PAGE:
The first wave of swine flu vaccine is arriving in Pasco County, with the supply being sent to doctors who treat patients in high risk groups, such as children.
"We received our first FluMist doses last week in Pasco County," said Dr. Karalee Kulek-Luzey, medical director of the Pediatric Health Care Alliance, which operates 13 offices across the Tampa Bay area, including two in central Pasco County. "Most of our families being offered it are interested in receiving it."
Hillsborough and Pinellas offices expected to get them by today. Each office is getting an initial supply of about 200, with more arriving each week.
So far, most offices receiving the vaccine have gotten only FluMist, the form inhaled through the nose. That form has been deemed safe for healthy patients ages 2 through 49.
Pregnant women and patients with weakened immune systems or underlying problems such as asthma should not take it.
About 2,500 doses of the injectable form of the vaccine arrived Thursday at the Pasco County Health Department, spokeswoman Deanna Krautner said.
"The vaccine that we receive in house is redistributed out into the community on the same day," she said.
Doses are being sent to offices that serve high-risk groups targeted by the U.S. Centers for Disease Control and Prevention: children, health care workers and pregnant women.
Krautner said the Health Department expects to set up its own clinics by early November. Eventually there should be enough vaccine for anyone who wants it.
Providers who need less than 100 doses can get them from the county Health Department, while those needing more order it directly from the state.
The vaccine arrives at a time when the H1N1 has hit hard in Florida. The state's death toll has climbed to 121, according to figures released Thursday.
About 52 inmates were under quarantine at the Pasco County jail for a week after an inmate tested positive for swine flu Oct. 7. The quarantine was lifted Wednesday after no new cases appeared.
A handful of walk-in clinics recently received FluMist.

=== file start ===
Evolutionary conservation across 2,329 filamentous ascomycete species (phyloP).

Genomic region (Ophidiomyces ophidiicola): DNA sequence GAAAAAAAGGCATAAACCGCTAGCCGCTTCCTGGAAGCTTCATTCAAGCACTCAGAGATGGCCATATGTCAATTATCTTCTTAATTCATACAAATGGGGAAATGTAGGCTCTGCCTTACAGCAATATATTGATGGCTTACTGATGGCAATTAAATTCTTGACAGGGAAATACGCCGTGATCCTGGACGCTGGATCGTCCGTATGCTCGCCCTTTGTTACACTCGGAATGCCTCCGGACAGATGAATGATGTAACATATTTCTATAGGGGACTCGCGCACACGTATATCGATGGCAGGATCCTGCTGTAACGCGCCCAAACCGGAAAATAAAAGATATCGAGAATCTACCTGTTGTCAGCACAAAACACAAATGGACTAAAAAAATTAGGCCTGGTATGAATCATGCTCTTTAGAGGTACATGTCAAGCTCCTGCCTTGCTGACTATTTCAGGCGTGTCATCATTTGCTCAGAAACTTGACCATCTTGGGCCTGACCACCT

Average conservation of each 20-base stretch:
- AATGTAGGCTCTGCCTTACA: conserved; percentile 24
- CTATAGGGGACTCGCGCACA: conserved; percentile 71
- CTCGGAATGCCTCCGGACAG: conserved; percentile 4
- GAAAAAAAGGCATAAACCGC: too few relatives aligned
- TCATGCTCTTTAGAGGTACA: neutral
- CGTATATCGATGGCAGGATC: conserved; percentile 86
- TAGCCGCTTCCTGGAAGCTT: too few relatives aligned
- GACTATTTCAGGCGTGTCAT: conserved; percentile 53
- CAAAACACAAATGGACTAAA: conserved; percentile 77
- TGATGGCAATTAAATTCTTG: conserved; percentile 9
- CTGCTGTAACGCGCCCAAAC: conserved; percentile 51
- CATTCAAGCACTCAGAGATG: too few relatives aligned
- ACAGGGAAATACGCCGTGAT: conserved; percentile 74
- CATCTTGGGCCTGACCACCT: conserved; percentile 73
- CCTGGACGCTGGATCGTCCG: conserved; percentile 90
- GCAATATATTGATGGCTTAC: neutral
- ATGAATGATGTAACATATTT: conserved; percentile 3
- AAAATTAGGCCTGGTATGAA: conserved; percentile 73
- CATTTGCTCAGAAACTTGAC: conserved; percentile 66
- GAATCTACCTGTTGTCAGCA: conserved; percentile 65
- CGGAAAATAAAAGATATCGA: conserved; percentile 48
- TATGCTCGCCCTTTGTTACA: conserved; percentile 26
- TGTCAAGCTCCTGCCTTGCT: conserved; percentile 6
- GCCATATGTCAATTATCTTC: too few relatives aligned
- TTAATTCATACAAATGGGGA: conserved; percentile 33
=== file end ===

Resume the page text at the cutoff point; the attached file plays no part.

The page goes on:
Some area obstetricians have not received the vaccine yet but expect to.
Now, the most plentiful version available is FluMist, and "our pregnant ladies can't take that," said Sylvia Felker, clinical manager at Obstetrics and Gynecology Associates of Brandon, which is part of the Tampa Bay Women's Care group that includes offices in New Port Richey.
Dr. Terri McEndree of A Place for Women in Zephyrhills said her group is getting a supply but didn't know how much.
"We haven't gotten them physically yet, but I can't wait until we do," she said.
Dr. Irene Wahba of the New Tampa-based Woman's Group said her office also expects to receive a shipment. However, she said few patients seem to want the vaccine because they mistakenly think it's the same as the swine flu shots of the 1970s that caused some people to become paralyzed.
"I can't believe there's so much hype over it," she said. "It's the same vaccine as the Type A" seasonal flu.
Other doctors also say patients are receiving misinformation about the vaccine.
Some who are able to take FluMist are avoiding it, and some people fear a mercury-based preservative used in some flu shots.
"The amount is very small," Kulek-Luzey said, adding that it has less than what's found in a tuna sandwich. "It's only an issue with multiple vaccines given to very small children."
The greater risk, she said, comes with getting the disease.
Kulek-Luzey said all of the group's 13 offices had seen patients with H1N1 flu.
"We've had a very active caseload for the last four weeks," she said.